In the times of 2G, CSPs took care of their networks as if they were big machines. Networks were divided in subsystems around which the “Network Operations” organisation was structured: radio, transmission, core, VAS… Networks were relatively simple and provided very few services, i.e. voice, then messaging, then VAS… (Do you remember wap?). SMS was the killer application.
Back then they were still called “Network Operators” because their work was actually to operate a network. This didn’t mean they never looked at the network from the customer perspective (“hey, we did drive tests. Loads of them!”), but their toolset was very limited.
When 3G arrived, the network operators incorporated the new technology without much changing their mode of operations. It hadn’t been clear what the new killer app would be: MMS, video calls? You could feel the scepticism with a particularly timid 3G penetration of 20% in Europe and less than 10% in the US by 2006!
But then in 2007, we got the iPhonemania.
“The introduction of iPhone in Q2 marked a new era of UX-driven devices and applications.” – Chetan Sharma
"UX-driven device and applications". The killer app was …. the apps, which took full advantage of mobile internet and the inherent ubiquity of the smartphones to make our connectivity habits fully mobile. The variety of services exploded well beyond the forecasts: Instagram, twitter, facebook, news, readers, geolocation, e-shopping, … Data usage sky-rocketed. The smartphones had come to save the industry.
But with the variety of services came the complexity of managing the customer expectations. A certain network performance could be very adequate for reading news, but terrible for uploading a photo to Instagram or watching a video in YouTube. To make things worse, these services were invisible to the former Network Operators (now Communication Services Providers), who began to receive more customer complaints while the network KPIs remained in theoretically acceptable levels.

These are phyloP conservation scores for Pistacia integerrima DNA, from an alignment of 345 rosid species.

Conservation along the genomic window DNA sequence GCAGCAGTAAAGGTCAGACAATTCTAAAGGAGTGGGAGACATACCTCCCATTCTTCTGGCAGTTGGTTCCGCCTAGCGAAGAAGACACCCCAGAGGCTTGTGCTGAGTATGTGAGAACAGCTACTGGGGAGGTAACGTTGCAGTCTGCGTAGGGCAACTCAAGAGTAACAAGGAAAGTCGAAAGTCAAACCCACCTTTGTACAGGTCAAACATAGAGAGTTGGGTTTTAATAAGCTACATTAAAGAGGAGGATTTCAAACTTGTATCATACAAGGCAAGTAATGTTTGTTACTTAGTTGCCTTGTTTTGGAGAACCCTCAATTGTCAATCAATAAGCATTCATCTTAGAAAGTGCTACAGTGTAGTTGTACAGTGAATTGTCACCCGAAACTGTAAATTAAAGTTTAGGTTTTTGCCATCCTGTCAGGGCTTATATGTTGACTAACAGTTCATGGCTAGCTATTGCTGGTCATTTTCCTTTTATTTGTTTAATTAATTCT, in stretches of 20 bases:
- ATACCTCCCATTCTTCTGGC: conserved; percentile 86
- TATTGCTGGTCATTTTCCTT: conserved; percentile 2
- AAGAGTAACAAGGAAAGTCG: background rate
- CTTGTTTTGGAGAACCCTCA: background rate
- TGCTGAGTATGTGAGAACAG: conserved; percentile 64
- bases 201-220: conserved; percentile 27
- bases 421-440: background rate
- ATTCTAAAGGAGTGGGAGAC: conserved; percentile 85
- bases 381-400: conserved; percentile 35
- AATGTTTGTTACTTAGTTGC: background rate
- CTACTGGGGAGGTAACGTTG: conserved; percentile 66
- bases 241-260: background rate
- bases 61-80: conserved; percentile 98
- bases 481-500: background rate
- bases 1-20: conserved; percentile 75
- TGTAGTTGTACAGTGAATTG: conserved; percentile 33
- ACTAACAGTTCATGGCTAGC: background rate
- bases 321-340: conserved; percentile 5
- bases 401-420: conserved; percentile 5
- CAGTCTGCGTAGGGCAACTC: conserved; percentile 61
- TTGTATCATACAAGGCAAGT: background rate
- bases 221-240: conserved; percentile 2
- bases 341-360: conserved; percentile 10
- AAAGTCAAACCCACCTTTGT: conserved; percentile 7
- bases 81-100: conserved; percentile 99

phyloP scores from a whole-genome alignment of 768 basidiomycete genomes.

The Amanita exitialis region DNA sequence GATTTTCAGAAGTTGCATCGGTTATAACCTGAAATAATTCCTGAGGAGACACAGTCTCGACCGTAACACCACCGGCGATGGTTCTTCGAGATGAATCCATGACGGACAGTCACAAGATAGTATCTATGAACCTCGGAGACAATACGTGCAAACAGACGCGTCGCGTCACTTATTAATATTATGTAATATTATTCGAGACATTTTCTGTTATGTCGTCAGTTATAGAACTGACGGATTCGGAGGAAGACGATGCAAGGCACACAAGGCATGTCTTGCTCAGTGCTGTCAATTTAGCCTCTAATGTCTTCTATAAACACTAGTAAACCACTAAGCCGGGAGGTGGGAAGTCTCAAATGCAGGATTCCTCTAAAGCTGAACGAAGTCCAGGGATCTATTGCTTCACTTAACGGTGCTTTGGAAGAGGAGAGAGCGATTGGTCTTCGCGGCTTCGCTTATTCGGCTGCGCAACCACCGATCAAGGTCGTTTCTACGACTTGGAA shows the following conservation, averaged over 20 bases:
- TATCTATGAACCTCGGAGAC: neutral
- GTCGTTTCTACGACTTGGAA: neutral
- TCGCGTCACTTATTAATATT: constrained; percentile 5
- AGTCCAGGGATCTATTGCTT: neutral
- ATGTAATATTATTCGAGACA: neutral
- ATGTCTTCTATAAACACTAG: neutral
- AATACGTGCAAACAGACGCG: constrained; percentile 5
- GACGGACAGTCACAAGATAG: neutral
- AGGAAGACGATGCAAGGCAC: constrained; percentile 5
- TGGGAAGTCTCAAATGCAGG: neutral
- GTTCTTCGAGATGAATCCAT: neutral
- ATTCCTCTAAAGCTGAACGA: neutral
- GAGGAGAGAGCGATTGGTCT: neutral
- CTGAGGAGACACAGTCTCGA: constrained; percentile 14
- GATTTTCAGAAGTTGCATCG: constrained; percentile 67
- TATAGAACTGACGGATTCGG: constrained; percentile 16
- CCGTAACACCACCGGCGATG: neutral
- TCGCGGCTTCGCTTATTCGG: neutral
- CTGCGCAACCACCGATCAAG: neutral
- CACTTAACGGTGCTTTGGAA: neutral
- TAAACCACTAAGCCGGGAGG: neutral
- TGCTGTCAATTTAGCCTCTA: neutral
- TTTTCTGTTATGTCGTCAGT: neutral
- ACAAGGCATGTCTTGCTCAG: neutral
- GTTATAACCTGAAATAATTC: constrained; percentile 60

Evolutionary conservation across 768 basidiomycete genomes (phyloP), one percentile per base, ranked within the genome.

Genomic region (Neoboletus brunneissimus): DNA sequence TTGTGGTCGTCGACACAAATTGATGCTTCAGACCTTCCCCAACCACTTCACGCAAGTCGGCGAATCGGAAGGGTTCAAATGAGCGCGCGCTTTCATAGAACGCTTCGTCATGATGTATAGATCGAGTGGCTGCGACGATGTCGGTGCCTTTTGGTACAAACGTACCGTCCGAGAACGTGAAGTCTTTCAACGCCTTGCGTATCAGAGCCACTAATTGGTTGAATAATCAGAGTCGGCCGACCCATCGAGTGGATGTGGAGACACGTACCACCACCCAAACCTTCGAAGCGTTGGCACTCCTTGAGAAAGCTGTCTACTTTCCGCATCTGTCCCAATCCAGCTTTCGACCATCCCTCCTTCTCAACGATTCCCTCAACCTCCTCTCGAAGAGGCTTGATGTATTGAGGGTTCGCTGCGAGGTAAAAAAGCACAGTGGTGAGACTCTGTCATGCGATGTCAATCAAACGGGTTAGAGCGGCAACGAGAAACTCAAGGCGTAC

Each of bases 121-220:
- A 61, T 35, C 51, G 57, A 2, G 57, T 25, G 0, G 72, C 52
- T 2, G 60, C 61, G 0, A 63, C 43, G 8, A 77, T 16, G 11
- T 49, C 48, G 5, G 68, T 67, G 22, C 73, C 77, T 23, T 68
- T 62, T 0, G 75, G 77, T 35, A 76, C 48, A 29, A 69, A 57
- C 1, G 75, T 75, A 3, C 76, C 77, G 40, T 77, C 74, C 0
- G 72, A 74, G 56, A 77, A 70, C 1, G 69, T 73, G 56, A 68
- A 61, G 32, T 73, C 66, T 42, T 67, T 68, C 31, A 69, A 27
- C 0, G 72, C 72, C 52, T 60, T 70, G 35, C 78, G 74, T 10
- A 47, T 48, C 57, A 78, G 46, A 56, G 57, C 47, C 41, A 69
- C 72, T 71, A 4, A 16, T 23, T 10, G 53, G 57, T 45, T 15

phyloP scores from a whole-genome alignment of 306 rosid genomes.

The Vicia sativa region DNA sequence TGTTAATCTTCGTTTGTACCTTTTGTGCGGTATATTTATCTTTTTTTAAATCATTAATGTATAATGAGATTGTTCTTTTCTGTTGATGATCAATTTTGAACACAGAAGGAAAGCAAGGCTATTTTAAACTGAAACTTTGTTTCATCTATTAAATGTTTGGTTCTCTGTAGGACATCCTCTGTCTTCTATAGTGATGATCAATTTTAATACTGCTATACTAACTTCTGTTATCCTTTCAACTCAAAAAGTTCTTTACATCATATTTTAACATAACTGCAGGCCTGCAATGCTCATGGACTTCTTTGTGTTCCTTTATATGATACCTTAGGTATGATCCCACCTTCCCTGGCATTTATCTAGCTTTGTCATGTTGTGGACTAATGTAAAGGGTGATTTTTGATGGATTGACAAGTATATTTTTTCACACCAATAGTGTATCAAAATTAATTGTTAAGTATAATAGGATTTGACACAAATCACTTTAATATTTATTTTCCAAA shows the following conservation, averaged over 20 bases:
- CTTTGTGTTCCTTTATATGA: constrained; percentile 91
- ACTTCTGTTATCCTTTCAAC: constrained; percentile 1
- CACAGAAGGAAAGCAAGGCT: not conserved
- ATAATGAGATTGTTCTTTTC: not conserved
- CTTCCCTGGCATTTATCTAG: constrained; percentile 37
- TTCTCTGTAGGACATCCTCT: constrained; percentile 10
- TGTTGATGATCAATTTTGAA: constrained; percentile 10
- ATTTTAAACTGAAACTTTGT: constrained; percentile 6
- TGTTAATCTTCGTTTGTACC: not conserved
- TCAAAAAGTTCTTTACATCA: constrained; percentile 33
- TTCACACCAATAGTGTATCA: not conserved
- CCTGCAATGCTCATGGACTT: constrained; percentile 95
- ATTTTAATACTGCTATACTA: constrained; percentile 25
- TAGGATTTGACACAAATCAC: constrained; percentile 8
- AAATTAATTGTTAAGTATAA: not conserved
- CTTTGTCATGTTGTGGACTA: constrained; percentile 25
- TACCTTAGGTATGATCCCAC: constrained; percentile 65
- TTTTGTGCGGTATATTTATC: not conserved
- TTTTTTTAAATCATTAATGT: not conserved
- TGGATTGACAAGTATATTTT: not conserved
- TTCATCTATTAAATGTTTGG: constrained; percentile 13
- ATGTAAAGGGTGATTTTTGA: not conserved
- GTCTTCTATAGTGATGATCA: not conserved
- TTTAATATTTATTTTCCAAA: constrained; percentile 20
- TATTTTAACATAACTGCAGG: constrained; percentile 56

The Service Layer had become a lot more complicated and all the different services and uses reflected on the Customer Layer, from which new segments sprouted. The Network Layer was not better because the customer could camp on 2G, 3G, wifi.
Now CSPs found themselves servicing customers that could be using any technology and demanding a satisfactory performance for very different services. CSPs ended up wondering: Which types of customers do I have? What are they doing? Is the network performing to their satisfaction? When is good performance good enough?
As the focus shifted from the network to the customer, organisations began to think in customer-centric terms and Customer Experience Management was born as the solution that would unify all the existing tools to provide unique insights on the customer experience.
QoE is not QoS. The key is on the devices
Customer-centric implies managing customers instead of networks. If a customer is roaming or out of coverage, you make it your own problem. The same applies if a voice call is completed without dropping, but the speech quality is poor.
These examples of bad experience are difficult to detect on a network management system. However, by the own definition of bad experience they are obvious to the user. Quality of Experience is not Quality of Service.
The key to detecting these issues is on the devices. Not only they keep track of location, throughputs, drops, handovers, rx levels, BERs, network parameters, speed, etc... but they can also be used to obtain the customer's subjective opinion on QoE, which is not trivial: that is the only opinion that customers will consider if they consider to change providers.
If you are interested in reading how we do this at Ciqual, read our brief white papers.